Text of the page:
Malawi became the latest African country to escape from a dangerous downward spiral when, on Saturday evening, Vice President Joyce Banda was able to take the oath of office as president in succession to the late and unlamented Bingu wa Mutharika. Now the international community which, although it had largely severed ties to the deceased leader last year over his increasing authoritarianism, was busy over the Easter weekend reaching out to regime loyalists and urging them to respect the constitution and allow Banda to take office, needs to move quickly to resume the flow of aid and investment in order to give her and the southern African country, once a promising candidate for growth, a fighting chance. 

A small, landlocked nation of some 16 million people occupying a sliver of territory about the size of Pennsylvania, Malawi has long been one of the world’s poorest countries. Last year it ranked a miserable 171st among 187 countries scored on the United Nations Development Program’s Human Development Index, just one notch above war-ravaged Afghanistan. And yet, until recently, the country had an impressive growth record that underscored its potential: in the decade ending in 2009, for example, annual growth was above 7 percent. 

Part of the credit belongs to the late President Mutharika, a former World Bank economist (albeit one with what turned out to be dubious academic credentials from a now-defunct Los Angeles-based diploma mill) who won multiparty elections in 2004 with 35 percent of the vote. During his first term, Mutharika presided over an anti-corruption campaign that eventually saw the prosecution of dozens of officials from the old regime, including his predecessor as president, Bakili Muluzi, who was indicted in 2009 on no fewer than 86 counts of graft. Through its Farm Inputs Subsidy Programme, the administration increased the availability of fertilizer to the country’s small farmers, leading to an increase in yields of burley tobacco, which accounts for over half of Malawi’s exports, as well as staple crops like maize.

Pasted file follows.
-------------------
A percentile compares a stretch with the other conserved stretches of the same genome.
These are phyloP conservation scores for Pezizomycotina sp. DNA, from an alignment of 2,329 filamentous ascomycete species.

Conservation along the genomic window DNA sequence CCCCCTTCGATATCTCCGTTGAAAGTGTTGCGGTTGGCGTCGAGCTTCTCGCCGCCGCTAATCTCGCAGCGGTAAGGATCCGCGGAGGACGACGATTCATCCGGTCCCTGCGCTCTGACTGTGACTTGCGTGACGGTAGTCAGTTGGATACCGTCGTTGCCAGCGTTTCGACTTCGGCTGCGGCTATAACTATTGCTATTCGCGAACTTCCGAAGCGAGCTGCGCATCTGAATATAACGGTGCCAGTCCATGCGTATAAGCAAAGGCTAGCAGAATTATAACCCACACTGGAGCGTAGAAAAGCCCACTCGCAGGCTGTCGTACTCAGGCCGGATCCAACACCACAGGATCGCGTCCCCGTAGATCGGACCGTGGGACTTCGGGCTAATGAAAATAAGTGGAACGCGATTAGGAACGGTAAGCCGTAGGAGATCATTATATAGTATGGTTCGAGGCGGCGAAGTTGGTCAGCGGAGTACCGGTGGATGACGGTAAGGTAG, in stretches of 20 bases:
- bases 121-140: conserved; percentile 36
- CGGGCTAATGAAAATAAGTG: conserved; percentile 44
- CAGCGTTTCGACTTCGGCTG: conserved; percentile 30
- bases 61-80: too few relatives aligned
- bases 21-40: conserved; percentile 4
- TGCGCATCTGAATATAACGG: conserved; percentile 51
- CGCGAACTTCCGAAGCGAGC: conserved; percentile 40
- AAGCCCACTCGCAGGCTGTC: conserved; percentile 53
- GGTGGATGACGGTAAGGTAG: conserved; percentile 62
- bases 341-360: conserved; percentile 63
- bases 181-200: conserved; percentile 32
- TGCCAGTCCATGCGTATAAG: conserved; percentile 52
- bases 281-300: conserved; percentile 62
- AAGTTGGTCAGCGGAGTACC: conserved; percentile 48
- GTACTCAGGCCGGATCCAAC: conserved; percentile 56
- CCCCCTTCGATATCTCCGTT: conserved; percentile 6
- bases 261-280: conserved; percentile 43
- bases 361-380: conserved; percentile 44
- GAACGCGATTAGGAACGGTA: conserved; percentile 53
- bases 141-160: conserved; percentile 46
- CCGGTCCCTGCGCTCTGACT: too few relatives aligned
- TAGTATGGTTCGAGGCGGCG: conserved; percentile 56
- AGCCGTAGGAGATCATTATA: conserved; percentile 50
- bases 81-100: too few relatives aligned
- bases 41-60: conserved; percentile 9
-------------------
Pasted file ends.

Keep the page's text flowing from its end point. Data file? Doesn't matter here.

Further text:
The international community responded to the performance, with the United Kingdom, the former colonial ruler, and the United States leading the way with hundreds of millions of dollars in aid. Just a year ago, the board of the US taxpayer-financed Millennium Challenge Corporation (MCC), which provides development assistance to countries that demonstrate a commitment to good governance, approved a $350.7 million compact with Malawi to deliver much needed investment in the country’s energy sector infrastructure in order to facilitate future growth.